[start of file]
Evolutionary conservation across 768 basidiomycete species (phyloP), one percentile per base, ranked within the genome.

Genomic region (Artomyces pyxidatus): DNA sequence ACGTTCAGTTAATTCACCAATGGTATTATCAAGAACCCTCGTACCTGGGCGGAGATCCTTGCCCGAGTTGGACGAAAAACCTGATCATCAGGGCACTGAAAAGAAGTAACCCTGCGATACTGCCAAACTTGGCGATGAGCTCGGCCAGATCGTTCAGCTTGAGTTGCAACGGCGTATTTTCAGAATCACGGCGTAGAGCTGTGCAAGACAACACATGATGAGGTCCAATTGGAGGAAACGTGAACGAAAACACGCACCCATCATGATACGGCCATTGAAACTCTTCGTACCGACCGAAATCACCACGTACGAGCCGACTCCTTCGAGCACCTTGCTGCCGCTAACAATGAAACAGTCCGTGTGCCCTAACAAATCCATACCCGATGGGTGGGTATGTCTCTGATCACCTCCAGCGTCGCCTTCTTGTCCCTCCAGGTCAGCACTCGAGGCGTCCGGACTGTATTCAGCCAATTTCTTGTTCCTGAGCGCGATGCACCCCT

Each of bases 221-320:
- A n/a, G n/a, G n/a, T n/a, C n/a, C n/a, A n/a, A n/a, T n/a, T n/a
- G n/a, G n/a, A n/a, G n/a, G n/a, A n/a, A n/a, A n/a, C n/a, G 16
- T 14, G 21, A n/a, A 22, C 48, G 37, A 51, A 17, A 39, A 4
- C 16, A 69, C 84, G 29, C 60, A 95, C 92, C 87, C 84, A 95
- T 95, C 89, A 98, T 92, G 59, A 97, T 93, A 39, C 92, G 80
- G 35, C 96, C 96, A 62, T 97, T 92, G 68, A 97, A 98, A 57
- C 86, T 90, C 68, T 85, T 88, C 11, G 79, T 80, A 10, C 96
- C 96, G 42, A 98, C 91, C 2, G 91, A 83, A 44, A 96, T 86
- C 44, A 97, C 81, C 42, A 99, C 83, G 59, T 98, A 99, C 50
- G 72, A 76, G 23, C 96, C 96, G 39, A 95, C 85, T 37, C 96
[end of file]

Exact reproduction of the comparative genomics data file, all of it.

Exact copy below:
Evolutionary conservation across 768 basidiomycete species (phyloP), one percentile per base, ranked within the genome.

Genomic region (Artomyces pyxidatus): DNA sequence ACGTTCAGTTAATTCACCAATGGTATTATCAAGAACCCTCGTACCTGGGCGGAGATCCTTGCCCGAGTTGGACGAAAAACCTGATCATCAGGGCACTGAAAAGAAGTAACCCTGCGATACTGCCAAACTTGGCGATGAGCTCGGCCAGATCGTTCAGCTTGAGTTGCAACGGCGTATTTTCAGAATCACGGCGTAGAGCTGTGCAAGACAACACATGATGAGGTCCAATTGGAGGAAACGTGAACGAAAACACGCACCCATCATGATACGGCCATTGAAACTCTTCGTACCGACCGAAATCACCACGTACGAGCCGACTCCTTCGAGCACCTTGCTGCCGCTAACAATGAAACAGTCCGTGTGCCCTAACAAATCCATACCCGATGGGTGGGTATGTCTCTGATCACCTCCAGCGTCGCCTTCTTGTCCCTCCAGGTCAGCACTCGAGGCGTCCGGACTGTATTCAGCCAATTTCTTGTTCCTGAGCGCGATGCACCCCT

Each of bases 221-320:
- A n/a, G n/a, G n/a, T n/a, C n/a, C n/a, A n/a, A n/a, T n/a, T n/a
- G n/a, G n/a, A n/a, G n/a, G n/a, A n/a, A n/a, A n/a, C n/a, G 16
- T 14, G 21, A n/a, A 22, C 48, G 37, A 51, A 17, A 39, A 4
- C 16, A 69, C 84, G 29, C 60, A 95, C 92, C 87, C 84, A 95
- T 95, C 89, A 98, T 92, G 59, A 97, T 93, A 39, C 92, G 80
- G 35, C 96, C 96, A 62, T 97, T 92, G 68, A 97, A 98, A 57
- C 86, T 90, C 68, T 85, T 88, C 11, G 79, T 80, A 10, C 96
- C 96, G 42, A 98, C 91, C 2, G 91, A 83, A 44, A 96, T 86
- C 44, A 97, C 81, C 42, A 99, C 83, G 59, T 98, A 99, C 50
- G 72, A 76, G 23, C 96, C 96, G 39, A 95, C 85, T 37, C 96